A tool for accountability and learning, or a pain in the ….? Many managers I talk with admit they struggle to get good project completion/close reports from their teams. By Stephen Mockett, general manager, Plan A.
Given the multitude of tasks project managers are faced with, surely just letting them close the project, comply with their contractual contract close requirements; and skip off to their next project is fair enough?
As with most business decisions, the answer lies in whether there is value in it, and if there is value, ensuring you extract it.
The problem is that many project managers skim over project completion reporting because they see successful project delivery as being completion of the contract’s deliverables. They see such reporting as ‘extra work’ required purely to meet compliance requirements, and of little practical use.
And why wouldn’t they think that? In the absence of seeing and experiencing a return on the time they must expend to carry out that work? Well, there is value, and like so many things in business today, the answer lies in leadership – communicating purpose and, in this case, managing what I call ‘technical compliance’.
In this context, Technical Compliance is a made-up term to describe the behaviour of people when you make them do something they don’t want to do, and they then do it in a way that technically complies with what you required, but in such a way you wish they hadn’t (or you wish you’d done it yourself). It was originally invented (by the author actually) to describe one of the joys of bringing up kids; but it can as easily be applied to the work environment.
Avoiding Technical Compliance type behaviour is one of the most important roles managers have, most obviously showing up in areas like health and safety, but in fact as the underpinning of all aspects of workforce engagement as it is about evolving a shared sense of vision and purpose in what we do.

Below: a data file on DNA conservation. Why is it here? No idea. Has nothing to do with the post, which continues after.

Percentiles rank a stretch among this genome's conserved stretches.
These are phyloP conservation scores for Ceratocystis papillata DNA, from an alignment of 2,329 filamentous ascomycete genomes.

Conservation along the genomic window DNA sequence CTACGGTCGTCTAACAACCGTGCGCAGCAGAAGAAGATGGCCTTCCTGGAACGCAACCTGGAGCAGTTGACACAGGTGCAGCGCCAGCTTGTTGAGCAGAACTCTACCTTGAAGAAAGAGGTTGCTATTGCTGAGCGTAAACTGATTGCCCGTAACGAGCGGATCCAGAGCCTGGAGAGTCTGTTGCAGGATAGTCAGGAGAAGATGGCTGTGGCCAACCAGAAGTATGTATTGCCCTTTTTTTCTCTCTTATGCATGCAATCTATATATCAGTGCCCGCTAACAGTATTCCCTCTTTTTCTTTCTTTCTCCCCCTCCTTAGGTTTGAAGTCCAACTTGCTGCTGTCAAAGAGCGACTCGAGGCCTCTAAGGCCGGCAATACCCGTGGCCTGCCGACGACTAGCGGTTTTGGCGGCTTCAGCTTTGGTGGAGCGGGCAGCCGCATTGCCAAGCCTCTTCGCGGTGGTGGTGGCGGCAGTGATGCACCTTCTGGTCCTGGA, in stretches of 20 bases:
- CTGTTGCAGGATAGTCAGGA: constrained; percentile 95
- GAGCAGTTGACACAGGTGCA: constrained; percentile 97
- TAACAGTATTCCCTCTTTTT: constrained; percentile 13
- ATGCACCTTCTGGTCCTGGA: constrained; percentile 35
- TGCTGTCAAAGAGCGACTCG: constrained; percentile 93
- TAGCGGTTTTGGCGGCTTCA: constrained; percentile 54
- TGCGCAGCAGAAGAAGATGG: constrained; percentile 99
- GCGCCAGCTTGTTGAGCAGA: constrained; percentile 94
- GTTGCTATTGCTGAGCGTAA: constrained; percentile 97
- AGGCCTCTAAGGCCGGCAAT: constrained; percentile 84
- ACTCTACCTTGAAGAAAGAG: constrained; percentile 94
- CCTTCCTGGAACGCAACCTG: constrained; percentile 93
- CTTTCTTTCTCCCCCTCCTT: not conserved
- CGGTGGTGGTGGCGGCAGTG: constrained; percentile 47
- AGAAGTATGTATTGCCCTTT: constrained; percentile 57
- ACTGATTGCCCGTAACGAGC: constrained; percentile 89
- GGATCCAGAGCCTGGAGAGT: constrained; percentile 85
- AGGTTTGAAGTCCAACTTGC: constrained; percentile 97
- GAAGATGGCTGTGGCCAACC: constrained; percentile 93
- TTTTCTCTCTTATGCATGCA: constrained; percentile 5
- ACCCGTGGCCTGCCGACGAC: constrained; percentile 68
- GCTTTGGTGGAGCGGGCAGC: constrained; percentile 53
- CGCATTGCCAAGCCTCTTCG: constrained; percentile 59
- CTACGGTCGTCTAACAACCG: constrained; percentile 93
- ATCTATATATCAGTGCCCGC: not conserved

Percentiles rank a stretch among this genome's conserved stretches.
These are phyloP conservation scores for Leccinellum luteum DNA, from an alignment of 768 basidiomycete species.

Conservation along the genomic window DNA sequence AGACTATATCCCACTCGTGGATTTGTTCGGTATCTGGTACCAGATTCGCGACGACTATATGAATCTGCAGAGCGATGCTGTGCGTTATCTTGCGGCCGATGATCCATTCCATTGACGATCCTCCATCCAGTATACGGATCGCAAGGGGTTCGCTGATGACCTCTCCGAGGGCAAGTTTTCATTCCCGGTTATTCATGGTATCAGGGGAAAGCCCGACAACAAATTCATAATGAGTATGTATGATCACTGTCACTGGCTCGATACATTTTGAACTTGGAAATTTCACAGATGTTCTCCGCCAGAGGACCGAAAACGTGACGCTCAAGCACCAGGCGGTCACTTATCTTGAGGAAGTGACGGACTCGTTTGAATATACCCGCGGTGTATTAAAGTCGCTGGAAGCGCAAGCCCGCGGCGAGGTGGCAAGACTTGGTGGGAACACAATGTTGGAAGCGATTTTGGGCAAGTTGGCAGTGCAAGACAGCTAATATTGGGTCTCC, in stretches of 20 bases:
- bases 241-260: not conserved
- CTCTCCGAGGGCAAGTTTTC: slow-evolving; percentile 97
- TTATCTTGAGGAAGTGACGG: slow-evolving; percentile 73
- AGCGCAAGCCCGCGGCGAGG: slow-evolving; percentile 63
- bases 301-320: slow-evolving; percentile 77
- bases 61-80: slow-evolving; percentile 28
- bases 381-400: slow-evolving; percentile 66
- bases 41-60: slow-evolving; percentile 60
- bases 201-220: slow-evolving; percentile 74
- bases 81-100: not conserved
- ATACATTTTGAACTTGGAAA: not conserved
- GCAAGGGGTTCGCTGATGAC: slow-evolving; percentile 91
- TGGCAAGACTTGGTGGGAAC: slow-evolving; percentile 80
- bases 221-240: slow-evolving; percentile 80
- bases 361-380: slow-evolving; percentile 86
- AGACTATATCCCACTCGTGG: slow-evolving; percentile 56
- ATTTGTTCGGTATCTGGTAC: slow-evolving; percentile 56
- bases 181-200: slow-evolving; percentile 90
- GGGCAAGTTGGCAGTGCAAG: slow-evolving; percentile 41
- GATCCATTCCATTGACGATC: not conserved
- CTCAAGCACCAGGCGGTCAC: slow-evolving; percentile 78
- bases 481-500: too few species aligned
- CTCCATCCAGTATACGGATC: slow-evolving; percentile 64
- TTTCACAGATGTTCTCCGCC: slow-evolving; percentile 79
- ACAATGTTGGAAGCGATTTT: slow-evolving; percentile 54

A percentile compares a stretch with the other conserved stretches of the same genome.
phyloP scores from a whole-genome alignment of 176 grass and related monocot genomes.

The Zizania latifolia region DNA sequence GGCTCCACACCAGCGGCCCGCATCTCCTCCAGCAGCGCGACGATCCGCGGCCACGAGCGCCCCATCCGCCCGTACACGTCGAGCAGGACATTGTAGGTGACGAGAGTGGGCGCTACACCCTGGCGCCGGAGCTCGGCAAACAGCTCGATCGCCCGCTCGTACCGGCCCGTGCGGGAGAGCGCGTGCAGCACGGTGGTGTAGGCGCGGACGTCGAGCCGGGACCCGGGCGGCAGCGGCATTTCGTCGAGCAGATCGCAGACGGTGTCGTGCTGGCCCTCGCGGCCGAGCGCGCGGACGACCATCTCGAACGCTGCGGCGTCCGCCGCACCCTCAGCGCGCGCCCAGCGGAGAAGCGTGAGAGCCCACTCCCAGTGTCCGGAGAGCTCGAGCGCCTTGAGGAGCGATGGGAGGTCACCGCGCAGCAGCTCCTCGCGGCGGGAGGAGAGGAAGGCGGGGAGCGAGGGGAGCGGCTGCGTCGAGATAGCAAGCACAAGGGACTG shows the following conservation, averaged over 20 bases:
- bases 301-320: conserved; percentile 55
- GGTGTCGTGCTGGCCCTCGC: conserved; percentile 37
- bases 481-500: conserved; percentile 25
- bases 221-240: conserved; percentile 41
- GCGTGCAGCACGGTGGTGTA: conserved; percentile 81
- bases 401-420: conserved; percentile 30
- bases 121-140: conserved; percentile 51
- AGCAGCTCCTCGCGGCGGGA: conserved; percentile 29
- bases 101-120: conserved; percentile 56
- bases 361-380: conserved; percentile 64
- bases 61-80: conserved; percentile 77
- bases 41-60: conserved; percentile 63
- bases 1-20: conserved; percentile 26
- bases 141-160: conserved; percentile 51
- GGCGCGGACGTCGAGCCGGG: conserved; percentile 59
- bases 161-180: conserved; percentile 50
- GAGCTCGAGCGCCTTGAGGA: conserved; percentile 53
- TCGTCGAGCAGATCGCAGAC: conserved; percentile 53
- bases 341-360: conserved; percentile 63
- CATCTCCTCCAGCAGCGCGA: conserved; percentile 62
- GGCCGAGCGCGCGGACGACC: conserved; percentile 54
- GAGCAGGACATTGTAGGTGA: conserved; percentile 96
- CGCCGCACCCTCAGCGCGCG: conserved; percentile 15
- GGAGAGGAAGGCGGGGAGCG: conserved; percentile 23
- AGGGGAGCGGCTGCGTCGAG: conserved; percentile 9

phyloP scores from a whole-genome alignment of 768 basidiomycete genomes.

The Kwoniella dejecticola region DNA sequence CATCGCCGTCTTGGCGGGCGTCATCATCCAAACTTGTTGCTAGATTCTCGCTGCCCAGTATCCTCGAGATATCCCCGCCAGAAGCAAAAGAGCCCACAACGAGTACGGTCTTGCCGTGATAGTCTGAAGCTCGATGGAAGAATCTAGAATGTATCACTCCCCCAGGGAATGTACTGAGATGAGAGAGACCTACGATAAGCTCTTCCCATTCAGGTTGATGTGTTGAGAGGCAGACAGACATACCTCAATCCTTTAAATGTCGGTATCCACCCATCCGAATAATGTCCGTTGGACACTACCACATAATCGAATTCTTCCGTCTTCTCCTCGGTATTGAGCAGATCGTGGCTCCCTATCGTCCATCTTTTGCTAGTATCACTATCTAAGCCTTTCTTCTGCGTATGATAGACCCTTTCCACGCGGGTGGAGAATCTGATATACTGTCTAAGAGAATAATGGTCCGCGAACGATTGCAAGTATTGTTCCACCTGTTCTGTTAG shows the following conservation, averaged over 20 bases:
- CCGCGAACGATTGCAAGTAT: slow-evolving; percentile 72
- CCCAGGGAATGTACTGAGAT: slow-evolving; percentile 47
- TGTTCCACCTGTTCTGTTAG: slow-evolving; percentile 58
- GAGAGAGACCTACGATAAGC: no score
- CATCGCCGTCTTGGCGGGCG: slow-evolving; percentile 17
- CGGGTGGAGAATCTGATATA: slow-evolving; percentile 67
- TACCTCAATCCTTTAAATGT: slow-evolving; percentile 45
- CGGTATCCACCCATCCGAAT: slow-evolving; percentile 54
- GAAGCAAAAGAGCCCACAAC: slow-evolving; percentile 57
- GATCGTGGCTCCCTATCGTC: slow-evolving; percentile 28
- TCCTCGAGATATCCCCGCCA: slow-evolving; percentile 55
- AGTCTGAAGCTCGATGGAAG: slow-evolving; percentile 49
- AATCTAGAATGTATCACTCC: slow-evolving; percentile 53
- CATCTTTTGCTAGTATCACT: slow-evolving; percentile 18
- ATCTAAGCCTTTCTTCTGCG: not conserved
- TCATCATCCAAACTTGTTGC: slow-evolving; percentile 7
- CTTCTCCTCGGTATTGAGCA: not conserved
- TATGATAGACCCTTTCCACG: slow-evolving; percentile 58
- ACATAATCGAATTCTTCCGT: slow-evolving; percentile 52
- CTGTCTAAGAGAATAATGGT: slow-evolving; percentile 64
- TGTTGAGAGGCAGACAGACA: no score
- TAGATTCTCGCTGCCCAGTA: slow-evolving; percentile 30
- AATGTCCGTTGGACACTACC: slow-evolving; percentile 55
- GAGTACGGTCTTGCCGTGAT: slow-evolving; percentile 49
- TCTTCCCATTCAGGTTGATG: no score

For project completion reporting it is important to be able to demonstrate the benefit in doing it properly, which of course requires a management system which demonstrably utilises the data to inform learning, performance, and process improvement. It is like the challenges around getting close-call reporting in H&S; if the workforce doesn’t see the ‘other side’ of their close-call reports, they are likely to become cynical about both the process and how seriously management take H&S – and rightly so.
So, where is the value?
Of course, closing a project properly can be critical in ensuring you are not liable to external parties for incomplete payments on contracts, liable to customers for incomplete scope, or liable to regulators for issues such as non-compliance.
Beyond that however, if knowledge the project team holds is not recorded it is often lost. Recording lessons learned – a key component of project completion reporting – allows you to record, maintain, and reuse lessons learned for future projects.
Restating the steps of project completion reporting isn’t the intention of this article – they are usually well enough understood, if not always carried out – rather it is to focus on the importance of recording lessons learned and building those into your continuous improvement systems. Do that, and project managers will start to see the value and benefit from the work they do in properly completing these reports.
Capturing lessons learned is a simple enough exercise. It is helpful everyone involved is clear that the overall objectives are to: Avoid repetition of mistakes; reduce learning curves on future and/or new work or projects; and develop material for development of best practices that can save time, cost, and effort on future projects.
Then, developing useful answers for these two questions becomes easier: What was done well, and should be documented so it can be repeated in the future? When you overcome challenges, you learn things, so document them for future projects. What could have been done better? And how could it have been done better? Set out the challenges and highlight how they affected other aspects of your project such as budget and schedule.
When team members see these ‘lessons learned’ captured in management systems, the value becomes apparent, especially as they start to benefit from that addition to institutional memory.
The focus of this article has been the ‘value capture’ part of project completion reporting.
The value is in lessons learned, which should themselves lead to recommendations which inform the continuous improvement elements of a business’s management systems, from which project managers benefit in the future.
The impact of this discipline on institutional memory shouldn’t be underestimated. Who hasn’t found themselves working with a client who expects you to know things that only ‘Fred’ knew? Unfortunately, ‘Fred’ recently left after 40 years of service, taking all his learnings with him.
Most importantly however, complete this discipline properly and your tender writers will have great source material to help you stand out from the competition as they draw on those detailed reports to demonstrate the relevance of your project experience, the relevance and skills of your people, and your track record!